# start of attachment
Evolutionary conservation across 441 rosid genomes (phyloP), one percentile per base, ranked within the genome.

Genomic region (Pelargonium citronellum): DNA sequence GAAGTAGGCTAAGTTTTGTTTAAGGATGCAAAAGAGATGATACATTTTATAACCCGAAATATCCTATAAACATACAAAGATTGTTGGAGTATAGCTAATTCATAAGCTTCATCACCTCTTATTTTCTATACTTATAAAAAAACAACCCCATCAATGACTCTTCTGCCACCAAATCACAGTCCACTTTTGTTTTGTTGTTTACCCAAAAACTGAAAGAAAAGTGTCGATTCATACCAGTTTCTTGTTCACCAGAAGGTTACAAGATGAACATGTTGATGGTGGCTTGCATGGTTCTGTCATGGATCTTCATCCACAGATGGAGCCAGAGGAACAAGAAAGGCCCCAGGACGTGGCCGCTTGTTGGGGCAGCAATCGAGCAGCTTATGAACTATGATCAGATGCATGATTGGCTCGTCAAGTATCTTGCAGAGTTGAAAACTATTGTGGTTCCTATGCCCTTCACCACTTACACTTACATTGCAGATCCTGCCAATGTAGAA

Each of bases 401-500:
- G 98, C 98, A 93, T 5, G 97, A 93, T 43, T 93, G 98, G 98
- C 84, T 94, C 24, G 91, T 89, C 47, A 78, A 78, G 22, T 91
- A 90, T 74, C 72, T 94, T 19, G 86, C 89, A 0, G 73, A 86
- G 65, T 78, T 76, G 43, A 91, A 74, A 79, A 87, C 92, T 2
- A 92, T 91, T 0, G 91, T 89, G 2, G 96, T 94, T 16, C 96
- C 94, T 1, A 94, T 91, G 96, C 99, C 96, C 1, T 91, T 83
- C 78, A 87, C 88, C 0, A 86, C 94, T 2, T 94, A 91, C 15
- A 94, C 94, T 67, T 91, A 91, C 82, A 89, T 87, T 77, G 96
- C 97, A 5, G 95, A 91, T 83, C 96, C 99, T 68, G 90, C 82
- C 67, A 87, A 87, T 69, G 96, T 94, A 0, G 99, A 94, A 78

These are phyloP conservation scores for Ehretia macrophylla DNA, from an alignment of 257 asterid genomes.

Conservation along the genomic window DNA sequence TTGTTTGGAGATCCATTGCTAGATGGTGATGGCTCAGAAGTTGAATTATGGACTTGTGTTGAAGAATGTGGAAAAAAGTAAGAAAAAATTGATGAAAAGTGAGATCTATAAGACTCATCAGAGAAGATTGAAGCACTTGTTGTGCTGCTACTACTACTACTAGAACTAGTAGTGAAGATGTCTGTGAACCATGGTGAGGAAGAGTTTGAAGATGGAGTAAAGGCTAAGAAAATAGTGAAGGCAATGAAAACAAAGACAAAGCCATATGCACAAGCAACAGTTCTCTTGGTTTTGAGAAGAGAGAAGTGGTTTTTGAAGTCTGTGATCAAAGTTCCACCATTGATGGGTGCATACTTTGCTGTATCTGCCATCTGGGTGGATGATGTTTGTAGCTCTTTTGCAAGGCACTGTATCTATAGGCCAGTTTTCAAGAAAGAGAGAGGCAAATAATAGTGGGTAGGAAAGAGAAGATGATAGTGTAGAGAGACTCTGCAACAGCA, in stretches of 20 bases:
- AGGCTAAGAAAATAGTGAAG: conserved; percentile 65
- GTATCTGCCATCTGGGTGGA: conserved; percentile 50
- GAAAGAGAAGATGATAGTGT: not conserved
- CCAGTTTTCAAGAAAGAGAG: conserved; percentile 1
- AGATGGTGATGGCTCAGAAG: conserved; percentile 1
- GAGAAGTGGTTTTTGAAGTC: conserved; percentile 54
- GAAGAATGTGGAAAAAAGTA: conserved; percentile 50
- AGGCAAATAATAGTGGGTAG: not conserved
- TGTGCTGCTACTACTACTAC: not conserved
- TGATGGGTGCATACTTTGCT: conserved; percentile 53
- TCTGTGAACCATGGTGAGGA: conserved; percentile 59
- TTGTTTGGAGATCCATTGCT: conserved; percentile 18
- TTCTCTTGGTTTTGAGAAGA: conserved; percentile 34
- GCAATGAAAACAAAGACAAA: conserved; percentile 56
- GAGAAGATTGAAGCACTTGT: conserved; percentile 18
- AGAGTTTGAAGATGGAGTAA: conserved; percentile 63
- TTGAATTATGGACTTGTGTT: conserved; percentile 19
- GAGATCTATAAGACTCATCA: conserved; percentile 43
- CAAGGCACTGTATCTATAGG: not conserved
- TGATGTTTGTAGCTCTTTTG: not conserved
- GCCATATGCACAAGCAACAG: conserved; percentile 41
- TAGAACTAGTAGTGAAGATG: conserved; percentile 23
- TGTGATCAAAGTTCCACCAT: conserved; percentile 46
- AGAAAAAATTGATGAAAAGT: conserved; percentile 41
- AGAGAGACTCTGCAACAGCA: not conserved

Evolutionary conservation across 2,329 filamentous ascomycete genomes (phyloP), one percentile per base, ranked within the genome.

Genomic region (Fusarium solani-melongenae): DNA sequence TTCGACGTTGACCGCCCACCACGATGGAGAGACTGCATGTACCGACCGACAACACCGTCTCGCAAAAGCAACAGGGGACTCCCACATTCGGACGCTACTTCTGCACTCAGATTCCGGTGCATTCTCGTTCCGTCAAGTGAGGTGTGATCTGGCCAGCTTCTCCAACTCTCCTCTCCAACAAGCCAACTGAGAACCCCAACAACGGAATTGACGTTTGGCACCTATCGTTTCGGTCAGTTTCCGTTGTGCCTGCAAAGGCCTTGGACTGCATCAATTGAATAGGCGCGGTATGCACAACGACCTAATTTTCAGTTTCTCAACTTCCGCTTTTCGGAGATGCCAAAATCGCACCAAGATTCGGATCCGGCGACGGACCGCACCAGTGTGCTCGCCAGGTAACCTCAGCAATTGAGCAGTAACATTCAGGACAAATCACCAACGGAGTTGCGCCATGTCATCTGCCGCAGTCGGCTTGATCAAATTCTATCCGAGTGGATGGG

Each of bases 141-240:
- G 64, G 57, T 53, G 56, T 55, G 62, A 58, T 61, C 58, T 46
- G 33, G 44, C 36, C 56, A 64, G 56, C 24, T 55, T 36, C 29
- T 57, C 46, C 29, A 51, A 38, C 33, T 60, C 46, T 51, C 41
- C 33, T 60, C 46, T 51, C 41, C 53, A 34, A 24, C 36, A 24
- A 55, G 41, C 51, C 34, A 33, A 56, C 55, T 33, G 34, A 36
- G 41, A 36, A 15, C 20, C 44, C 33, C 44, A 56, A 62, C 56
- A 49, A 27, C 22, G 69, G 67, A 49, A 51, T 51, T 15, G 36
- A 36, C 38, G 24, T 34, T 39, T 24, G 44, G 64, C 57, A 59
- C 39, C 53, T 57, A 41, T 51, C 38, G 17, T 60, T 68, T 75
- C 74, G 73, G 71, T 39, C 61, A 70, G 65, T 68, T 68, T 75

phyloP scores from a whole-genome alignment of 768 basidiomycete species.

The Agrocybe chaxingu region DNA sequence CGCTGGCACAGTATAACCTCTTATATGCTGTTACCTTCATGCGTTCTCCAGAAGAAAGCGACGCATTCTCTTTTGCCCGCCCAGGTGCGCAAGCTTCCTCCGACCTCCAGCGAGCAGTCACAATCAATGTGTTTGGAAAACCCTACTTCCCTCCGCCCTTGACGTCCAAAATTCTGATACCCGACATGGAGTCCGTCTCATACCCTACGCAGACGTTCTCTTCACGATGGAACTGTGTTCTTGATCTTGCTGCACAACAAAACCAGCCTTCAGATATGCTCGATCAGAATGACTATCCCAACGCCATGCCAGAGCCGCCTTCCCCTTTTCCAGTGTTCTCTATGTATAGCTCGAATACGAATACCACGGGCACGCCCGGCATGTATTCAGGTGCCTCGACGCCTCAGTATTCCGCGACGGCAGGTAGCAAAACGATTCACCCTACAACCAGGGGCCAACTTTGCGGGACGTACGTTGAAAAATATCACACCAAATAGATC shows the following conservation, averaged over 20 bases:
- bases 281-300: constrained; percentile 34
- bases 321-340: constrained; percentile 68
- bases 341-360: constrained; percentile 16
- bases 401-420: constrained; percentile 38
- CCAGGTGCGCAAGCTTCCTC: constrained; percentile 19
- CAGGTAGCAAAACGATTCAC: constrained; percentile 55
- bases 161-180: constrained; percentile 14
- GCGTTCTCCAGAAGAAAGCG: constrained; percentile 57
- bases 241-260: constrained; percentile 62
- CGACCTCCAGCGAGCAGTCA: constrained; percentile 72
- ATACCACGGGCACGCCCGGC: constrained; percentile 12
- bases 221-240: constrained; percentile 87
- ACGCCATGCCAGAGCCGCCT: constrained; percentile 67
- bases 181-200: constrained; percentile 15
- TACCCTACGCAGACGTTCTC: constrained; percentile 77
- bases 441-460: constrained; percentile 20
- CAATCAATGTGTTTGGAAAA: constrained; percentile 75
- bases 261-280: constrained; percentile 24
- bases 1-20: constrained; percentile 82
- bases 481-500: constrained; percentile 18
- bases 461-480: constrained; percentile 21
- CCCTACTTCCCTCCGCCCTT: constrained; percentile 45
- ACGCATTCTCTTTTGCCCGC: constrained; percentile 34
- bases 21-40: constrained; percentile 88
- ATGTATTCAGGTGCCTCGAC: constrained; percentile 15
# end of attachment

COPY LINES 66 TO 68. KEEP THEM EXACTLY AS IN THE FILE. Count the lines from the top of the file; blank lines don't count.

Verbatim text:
- ATACCACGGGCACGCCCGGC: constrained; percentile 12
- bases 221-240: constrained; percentile 87
- ACGCCATGCCAGAGCCGCCT: constrained; percentile 67